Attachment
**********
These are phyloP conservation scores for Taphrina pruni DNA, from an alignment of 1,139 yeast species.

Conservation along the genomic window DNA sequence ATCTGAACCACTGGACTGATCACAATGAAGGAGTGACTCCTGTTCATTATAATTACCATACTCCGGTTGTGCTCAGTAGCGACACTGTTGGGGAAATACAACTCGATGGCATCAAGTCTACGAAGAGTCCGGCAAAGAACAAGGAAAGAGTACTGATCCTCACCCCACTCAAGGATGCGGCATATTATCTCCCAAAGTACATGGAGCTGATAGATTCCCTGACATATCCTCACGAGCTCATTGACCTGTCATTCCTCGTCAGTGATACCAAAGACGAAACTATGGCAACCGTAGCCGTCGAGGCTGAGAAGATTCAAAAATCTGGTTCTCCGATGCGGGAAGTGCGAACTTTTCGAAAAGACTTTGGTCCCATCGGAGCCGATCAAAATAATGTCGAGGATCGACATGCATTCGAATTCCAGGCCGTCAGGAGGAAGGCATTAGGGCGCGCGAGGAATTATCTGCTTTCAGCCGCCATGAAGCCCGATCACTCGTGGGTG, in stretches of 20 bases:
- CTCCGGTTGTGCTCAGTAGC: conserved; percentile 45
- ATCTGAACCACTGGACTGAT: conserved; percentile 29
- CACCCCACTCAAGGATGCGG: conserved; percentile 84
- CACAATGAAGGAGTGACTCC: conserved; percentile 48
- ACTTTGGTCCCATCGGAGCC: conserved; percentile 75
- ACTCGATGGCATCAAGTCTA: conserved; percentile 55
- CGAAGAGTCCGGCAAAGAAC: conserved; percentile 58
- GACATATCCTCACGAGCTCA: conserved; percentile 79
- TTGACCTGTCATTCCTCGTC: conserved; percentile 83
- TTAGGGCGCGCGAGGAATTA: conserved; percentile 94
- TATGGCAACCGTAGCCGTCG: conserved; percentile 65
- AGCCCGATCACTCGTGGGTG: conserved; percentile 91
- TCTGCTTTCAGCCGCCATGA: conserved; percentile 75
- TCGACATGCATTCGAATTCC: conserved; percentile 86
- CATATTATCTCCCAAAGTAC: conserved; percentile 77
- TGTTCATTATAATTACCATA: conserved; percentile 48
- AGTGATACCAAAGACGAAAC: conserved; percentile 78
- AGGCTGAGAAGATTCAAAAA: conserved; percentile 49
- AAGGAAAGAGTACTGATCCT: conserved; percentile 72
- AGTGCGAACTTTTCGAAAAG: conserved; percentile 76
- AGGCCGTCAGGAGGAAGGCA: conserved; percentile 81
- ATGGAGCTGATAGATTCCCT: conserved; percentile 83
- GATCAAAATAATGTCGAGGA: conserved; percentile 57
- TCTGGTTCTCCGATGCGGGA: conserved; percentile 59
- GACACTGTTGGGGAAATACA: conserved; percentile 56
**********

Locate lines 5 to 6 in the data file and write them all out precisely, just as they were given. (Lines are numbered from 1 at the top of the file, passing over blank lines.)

- CACCCCACTCAAGGATGCGG: conserved; percentile 84
- CACAATGAAGGAGTGACTCC: conserved; percentile 48